Evgeny Morozov: You are right: in my opinion, there are VERY FEW advantages of using Twitter in Iran in order to plan protests (or even the revolution itself, if it's in the plans). The key thing to understand about successful political protests is that they rarely succeed if the government has the ability to monitor them from the very beginning. By discussing the organization of such protests on Twitter and other public forums, young Iranians probably hurt their effectiveness. I am yet to see evidence that Twitter is, indeed, being used on a mass scale to plan protests.

What IS definitely happening is that Twitter is used to publicize protests that are already going on -- and bring the world's attention to the acts of violence committed by the regime. Twitter's open platform and excellent ability to quickly spread information in decentralized fashion are perfect for this; this is why we see so many references to Iran there at the moment.

Another problem is that we don't really know how many people ARE actually using Twitter in Iran today. This has to do with the fact that many Twitter users who are not in Iran decided to set their online location to Tehran in order to protect those who are twittering locally. This may have helped some of Iranian Twitter users avoid persecution but it has made it impossible for us to find out the real impact of Twitter on the situation on the ground. My hunch is that this impact could be much more limited than we expect.

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Washington, D.C.: Do we know anything about the extent to which the authorities have sought to interfere with mobile telephony in Iran?

Evgeny Morozov: Once again, we can't tell it for sure. If we look at other similar protests outside of Iran, yes, authorities have been quite eager to turn off mobile coverage, particularly in areas where protesters are likely to congregate (this happened in Belarus and Moldova in the last few years, for example). I have seen reports that mobile networks were down in Iran too, but it's very hard to say whether it was due to interference by the government or by simply because of heavier-than-usual use by mobile phone users. Logically, during times of turmoil, there is always more demand for the scarce mobile resource as people start checking in on their friends and beloved ones. So, not every network outage is necessarily an act of the government, even though there are good reasons to suspect them of intervention.

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Arlington, Va. : What is the risk like for false information being spread and picked up by the media through this cyberweb of news?

Evgeny Morozov: The risks are certainly great and Twitter's 140-character-only environment makes them even greater. While Twitter may be great for sharing links to Web sites, articles, and blog posts that may be very long and elaborate, it's very hard to make a good argument in 140 characters or less. Thus, there is a very big risk of someone misinterpreting of what you are trying to say -- after all, there is very little room for context. Similarly, there is a lot of confusion about the authorship and, thus, the credibility of some reports: if I repost someone else's update from Tehran, but remove that person's name for space considerations, are my Twitter "followers" likely to understand that this is NOT me reporting it? Those are all questions that we need to answer before we jump to conclusions about "Twitter" reports from Tehran.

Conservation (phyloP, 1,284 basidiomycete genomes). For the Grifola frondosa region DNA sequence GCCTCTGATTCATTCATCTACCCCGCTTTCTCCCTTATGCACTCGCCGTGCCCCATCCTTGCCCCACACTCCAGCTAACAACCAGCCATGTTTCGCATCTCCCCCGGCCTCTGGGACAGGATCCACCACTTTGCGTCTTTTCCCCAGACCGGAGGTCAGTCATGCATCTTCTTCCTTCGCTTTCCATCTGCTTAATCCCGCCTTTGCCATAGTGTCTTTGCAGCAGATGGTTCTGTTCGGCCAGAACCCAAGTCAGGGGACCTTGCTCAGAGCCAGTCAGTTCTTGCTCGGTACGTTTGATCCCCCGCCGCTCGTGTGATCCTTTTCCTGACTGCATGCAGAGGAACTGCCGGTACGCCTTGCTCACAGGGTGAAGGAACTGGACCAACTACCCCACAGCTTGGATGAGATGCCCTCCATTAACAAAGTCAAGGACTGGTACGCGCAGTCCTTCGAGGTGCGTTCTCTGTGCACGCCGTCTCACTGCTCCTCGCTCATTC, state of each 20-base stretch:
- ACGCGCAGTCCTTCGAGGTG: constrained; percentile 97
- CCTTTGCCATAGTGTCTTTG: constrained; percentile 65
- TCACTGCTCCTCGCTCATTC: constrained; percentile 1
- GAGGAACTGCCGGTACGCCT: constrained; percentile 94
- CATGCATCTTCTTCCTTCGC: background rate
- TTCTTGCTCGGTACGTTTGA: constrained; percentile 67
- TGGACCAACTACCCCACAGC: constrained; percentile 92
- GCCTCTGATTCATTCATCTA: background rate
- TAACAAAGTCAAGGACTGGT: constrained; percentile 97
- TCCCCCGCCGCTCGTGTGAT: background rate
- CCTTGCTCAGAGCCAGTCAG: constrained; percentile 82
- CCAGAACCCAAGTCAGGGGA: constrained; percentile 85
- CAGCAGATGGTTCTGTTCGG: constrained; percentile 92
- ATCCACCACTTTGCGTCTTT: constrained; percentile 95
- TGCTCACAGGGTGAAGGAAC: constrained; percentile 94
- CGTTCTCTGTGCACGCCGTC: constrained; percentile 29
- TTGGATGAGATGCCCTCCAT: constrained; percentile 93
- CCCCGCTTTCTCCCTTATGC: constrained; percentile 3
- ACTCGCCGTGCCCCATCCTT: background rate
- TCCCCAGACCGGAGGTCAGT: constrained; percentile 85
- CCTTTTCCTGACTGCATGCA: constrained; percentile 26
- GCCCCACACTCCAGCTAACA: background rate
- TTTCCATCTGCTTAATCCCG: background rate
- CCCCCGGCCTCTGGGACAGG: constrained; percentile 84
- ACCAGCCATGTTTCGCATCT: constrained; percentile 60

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Washington, D.C.: Some reports have said that not that many people in Iran were twittering, that it came from outside the country and the internal numbers were negligent. Do you have any proof of this?

Evgeny Morozov: See my earlier response to a similar question. I am afraid we are not going to find out an answer to this question any time soon. In addition to thousands of people who have now listed their location at Tehran as an act of solidarity/support to the protesting Iranians, there is a huge Iranian diaspora that, in my understanding at least, is using social media even more actively than their peers back in Iran. So, if the person's name sounds Iranian, they have some content in Farsi on their blog, and are posting a lot about events in Tehran - how do we know if they are in Tehran or, say, Los Angeles? This might take quite a lot of time to investigate and figure out for sure, and I am afraid that we are jumping to conclusions too soon.

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Wilmington, N.C.: Has anyone interviewed the founders of Twitter? I bet they had no idea their seemingly frivolous site would amount to such an important role in the almost violent-free changing of an authoritarian government. I'm almost disappointed, though, that the State Department had to ask them not to do maintenance work on a crucial daytime hour. But all in all it is still really great . Thank you for taking my comment and question.

Evgeny Morozov: I think we should give more credit to Twitter's founders (who have, indeed, been interviewed on the matter). As they said -- and I have no idea to doubt their words -- they would have postponed the maintenance even if the State Department didn't contact them. This was a very easy decision to make, as the Twitter community was really ready for a rebellion if there was no postponement. Yes, I think they may not have expected how Twitter would be used in places like Iran or Moldova. However, I think this only highlights how good this service is; most great technologies have several uses -- and the most interesting uses are never anticipated by their founders.